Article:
Thursday, February 5, 2015


                                                         MAINE MATTERS
          Honorable Elisha Allen, Minister Plenipotentiary from the Sandwich Islands,
     (Hawaii,) is visiting his friends at Bangor.
          The Maine Teachers' Association, met at Bangor last week, and about 200
     teachers, from all parts of the State  were in attendance. Superintendent Corthell
     read a paper on "Methods of Teaching Reading." He thought the phonic method
    would save a year's study. Only classic English should be read, and he did not
    approve of using histories or works of science  as reading books. Dramatic
    elocution he did not think fit for the common schools. Professor C. C. Rounds
    of Farmington read a paper on "Teaching this English Language," in which
     he expressed the opinion that technical grammar should be deferred to a late
     stage in the course. Messrs. Rounds, Corthell and Robertson of Augusta, were
    appointed to prepare, and print a course of instruction in accordance with the
    views of Mr. Rounds.
          J. M. Hager, of Richmond, the well-known ship builder, who was very
     severely injured by a fall at Philadelphia, some time ago, has so far recovered
     as to walk about the street without a cane.
          Quite a revival is in the progress at  Phipsburg in Rev. Mr.  Lovering's
     parish. Messers. Ufford and Roberts of the Portland, Y. M. C.A. have been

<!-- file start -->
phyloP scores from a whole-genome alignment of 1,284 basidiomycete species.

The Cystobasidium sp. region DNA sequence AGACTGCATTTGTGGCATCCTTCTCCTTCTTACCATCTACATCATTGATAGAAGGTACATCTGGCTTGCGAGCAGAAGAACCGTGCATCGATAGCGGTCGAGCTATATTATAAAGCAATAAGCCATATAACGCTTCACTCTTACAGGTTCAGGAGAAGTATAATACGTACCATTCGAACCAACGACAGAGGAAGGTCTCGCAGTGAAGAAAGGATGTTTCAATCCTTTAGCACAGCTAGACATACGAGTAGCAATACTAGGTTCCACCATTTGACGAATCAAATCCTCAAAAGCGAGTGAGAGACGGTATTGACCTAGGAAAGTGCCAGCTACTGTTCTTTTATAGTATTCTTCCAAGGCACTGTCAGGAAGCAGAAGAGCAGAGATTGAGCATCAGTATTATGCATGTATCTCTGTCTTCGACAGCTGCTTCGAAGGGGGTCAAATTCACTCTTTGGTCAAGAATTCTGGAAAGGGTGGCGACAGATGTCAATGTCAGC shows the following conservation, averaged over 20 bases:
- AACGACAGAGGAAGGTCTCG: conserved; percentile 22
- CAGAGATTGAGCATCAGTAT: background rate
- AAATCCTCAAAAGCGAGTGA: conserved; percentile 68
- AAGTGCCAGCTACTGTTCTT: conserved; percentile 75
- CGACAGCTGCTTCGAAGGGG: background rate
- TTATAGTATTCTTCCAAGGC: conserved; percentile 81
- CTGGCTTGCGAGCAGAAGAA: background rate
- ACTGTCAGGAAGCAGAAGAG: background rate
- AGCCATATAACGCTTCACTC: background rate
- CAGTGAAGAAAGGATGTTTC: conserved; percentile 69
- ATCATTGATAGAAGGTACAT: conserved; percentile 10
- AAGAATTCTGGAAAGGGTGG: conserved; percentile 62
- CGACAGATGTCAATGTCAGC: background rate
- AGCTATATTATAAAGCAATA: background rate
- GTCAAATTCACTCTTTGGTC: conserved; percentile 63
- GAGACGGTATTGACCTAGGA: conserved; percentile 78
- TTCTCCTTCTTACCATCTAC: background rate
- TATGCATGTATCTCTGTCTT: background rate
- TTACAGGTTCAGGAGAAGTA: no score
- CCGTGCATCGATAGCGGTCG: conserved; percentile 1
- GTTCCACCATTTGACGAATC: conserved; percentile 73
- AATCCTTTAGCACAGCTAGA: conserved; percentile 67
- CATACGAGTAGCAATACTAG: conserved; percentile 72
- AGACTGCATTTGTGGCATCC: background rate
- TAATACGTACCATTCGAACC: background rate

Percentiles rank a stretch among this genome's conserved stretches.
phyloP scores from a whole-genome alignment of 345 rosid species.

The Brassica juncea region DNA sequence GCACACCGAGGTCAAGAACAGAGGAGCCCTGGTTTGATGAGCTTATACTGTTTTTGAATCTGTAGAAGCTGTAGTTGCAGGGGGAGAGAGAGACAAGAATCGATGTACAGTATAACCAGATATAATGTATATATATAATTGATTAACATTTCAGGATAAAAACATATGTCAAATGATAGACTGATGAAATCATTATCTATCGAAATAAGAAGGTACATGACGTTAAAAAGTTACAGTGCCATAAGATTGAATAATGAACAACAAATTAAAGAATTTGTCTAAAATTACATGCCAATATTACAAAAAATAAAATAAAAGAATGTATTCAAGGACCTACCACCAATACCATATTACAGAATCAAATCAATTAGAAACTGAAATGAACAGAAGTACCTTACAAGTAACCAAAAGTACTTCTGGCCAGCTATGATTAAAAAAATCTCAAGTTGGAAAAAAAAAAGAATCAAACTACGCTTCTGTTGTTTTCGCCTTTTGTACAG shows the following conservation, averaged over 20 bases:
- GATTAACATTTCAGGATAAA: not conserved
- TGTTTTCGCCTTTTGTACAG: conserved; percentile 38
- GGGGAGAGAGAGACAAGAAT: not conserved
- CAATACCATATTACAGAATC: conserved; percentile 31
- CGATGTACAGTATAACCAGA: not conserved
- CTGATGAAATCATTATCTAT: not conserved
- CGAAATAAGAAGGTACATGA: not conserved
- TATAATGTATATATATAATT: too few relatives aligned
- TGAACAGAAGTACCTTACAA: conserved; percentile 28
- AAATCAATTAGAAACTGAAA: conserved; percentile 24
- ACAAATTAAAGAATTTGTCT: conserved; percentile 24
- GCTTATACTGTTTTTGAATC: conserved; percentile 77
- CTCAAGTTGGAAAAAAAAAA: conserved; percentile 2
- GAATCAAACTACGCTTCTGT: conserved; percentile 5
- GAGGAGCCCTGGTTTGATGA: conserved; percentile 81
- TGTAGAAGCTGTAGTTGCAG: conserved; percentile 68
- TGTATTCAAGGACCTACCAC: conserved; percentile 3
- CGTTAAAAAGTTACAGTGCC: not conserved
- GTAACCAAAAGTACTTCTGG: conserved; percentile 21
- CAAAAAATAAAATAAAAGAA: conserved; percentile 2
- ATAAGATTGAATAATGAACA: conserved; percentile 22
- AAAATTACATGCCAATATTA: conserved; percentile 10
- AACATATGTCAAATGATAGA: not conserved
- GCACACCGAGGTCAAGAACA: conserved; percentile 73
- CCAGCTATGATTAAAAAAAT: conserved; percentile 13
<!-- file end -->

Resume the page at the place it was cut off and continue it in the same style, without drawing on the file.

laboring with grand success in this field.

          E. F. Tukey and John Littlefield have bought out the old original S. S. Putnam
     Curtain Fixture Co., of Boston, and will remove the machinery from Boston to
    their new shop in Fairfield, where the Chronicle says, they will at once begin work
    on an extensive scale. Mr. Putnam began the manufacture of these fixtures in
    Fairfield over 20 years ago, and has made a fortune by their manufacture and sale.
    Mr. Littlefield has been his foreman 15 years.
         C. Davis Miller is Nominate Postmaster at Skowhegan.
          The wife of Colonel A. W. Wildes, of Skowhegan, died suddenly last week.
     She had suffer from asthma, and procured some stamonium by advice of a nurse,
     and steeping it partook quite freely. She died in a short time, and some suppose it
     was from the medicine. Her physician think her heart had become affected by
     disease  and this caused her death.
          A salmon weighing 33 1/2 lbs., was lately caught in the Penobscot, to which
     was attached a metallic tag numbered "1019" showing that it had been  caught three
    or four years ago and liberated at the Bucksport breeding works by Mr. Atkins.
          An interesting case was tried at Belfast recently. The heirs of Robert Elwell
     claimed that a deed of land in Northport purporting to be give by him in 1815, and
     upon which all the titles to the land have stood since that date, was a forgery. They
     said that Robert Elwell sailed around Cape Horn in 1811 and never returned. They
     brought experts to show that his signature was unlike genuine signatures that were
     offered. But their whole case was nearly taken out from under them by the
     production of a paper folded so as to show only a signature. This signature the
     experts said was identical with that on the deed of 1815. It proved to be a genuine
     signature of Robert Elwell witnessing a deed of land in Belfast made in 1815. This
     of course settled the matter, and the plaintiff consented to a nonsuit.


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